Ramsey largely invented his tale out of whole cloth, and there is nothing to suggest that his account was anything more than a fairy tale.

In what is called the Old York Lecture from about 1770 in England has the following as part of its EA catechism:

“Q. To whom were the lodges dedicated during the Mosaic dispensation?”__”

A. To Moses, the chosen of God, and Solomon, the son of David.”__

“Q. And under what name were the Masons known during that period?”__

“A. Under the name of Dionysiacs, Geometricians, or Masters in Israel.”__

“Q. But as Solomon was a Jew, and died long before the promulgation of Christianity, to whom were they dedicated under the Christian dispensation?”__

“A. From Solomon the patronage of Masonry passed to St. John the Baptist.”__

“Q. And under what name were they known after the promulgation of Christianity?”__

“A. Under the name of Essenes, Architects, or Freemasons.”__

“Q. Why were the lodges dedicated to St. John the Baptist?”__

“A. Because he was the forerunner of our Saviour, and by preaching repentance and humiliation, drew the first parallel of the Gospel.”__

“Q. Had St. John the Baptist any equal?”__

“A. He had; St. John the Evangelist.”__

“Q. Why was he said to be the equal of the Baptist?”__

“A. Because he finished by his learning what the other began by his zeal, and thus drew a second line parallel to the former; ever since which time Freemason’s lodges in all Christian countries, have been dedicated to the one, or the other, or both of these worthy and worshipful men.”

The Preston Lectures, which is what our own rituals are based upon (by way of Thomas Smith Webb in the US), were the standard in England until the reconciliation between the “Ancient” and “Modern” factions in 1813, when a compromise was developed. References to the Saints were removed, the parallel lines were said to represent Moses and Solomon, and the lodges dedicated “to God and his service.” Our English brethren removed the saints to eliminate any hint of religious sectarianism.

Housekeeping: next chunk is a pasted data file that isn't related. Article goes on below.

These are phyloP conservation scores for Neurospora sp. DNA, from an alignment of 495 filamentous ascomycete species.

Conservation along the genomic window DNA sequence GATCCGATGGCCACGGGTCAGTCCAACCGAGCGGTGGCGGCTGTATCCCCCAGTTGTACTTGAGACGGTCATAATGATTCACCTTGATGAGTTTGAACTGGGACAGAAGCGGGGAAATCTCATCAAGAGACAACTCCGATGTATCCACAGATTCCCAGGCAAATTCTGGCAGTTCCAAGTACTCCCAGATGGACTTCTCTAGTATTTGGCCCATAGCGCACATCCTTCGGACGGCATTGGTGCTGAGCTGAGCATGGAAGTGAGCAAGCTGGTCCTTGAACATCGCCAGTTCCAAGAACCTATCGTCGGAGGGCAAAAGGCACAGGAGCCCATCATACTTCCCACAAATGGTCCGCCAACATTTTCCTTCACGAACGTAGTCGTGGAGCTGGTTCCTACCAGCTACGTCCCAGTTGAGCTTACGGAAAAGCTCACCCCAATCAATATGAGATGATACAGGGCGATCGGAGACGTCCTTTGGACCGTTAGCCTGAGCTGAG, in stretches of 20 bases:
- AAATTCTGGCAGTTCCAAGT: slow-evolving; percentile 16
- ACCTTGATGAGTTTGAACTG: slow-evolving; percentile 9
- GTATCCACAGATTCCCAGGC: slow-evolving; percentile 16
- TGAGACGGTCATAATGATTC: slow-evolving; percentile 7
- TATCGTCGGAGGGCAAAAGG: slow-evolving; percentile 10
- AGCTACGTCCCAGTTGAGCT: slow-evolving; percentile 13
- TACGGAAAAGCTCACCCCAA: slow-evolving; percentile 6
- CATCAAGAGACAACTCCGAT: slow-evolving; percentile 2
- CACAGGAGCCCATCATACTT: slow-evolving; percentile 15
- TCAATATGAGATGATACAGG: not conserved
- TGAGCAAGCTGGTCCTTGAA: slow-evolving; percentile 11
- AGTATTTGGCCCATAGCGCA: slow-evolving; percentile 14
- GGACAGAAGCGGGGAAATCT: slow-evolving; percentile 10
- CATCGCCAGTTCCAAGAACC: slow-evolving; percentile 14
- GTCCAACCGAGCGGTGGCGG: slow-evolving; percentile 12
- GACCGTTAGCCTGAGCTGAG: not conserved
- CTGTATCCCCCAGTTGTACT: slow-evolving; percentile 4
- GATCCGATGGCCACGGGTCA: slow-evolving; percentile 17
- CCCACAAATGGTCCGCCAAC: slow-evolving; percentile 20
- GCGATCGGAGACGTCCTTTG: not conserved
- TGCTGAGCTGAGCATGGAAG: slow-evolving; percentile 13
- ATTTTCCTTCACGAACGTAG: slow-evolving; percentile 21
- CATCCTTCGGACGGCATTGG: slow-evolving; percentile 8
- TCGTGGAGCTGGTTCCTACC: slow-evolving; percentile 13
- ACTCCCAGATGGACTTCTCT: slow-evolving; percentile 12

In our American version, one of the least understood symbols is a certain point within a circle, bounded by two parallel lines, with the volume of sacred law at the top.

The symbol is actually based on an old astrological and alchemical symbol. The point in the center represented the Earth, which was thought to be the center of the universe. The heavens were believed to spin around the Earth, represented by the circle. The two lines represented the summer and winter solstices, the longest and shortest days of the year. For thousands of years, these days were celebrated as pagan feast days all over the world, and they were especially important to farming societies, because they were the astronomical methods of determining planting seasons.

In about 300A.D., the Catholic Church began to dedicate popular pagan feast days to the saints. June 24th, the longest day of the year, was declared St. John the Baptist day, while December 27th, the shortest day, was dedicated to St. John the Evangelist. Collectively, Masons refer to them as the Holy Saints John.

Operative Freemasonry was first developed when Roman Catholicism was the prevailing religion, and these feast days continued under the Church of England. It was common for guilds and other trade groups to adopt a patron saint or two. Some Masons picked both Saints John, and over the centuries Masons commonly celebrate their feast days with banquets. And curiously, even though Freemasonry today is non-denominational and non-sectarian, American Masons have retained these customs of old. Part of the ritual in America says that Masons come “from the Holy Saints John of Jerusalem,” while in other parts of the world, lodges are dedicated to King Solomon.

John the Baptist was zealous, while John the Evangelist was learned, and by picking both of them as patron saints, Masons symbolically united both passion and reason.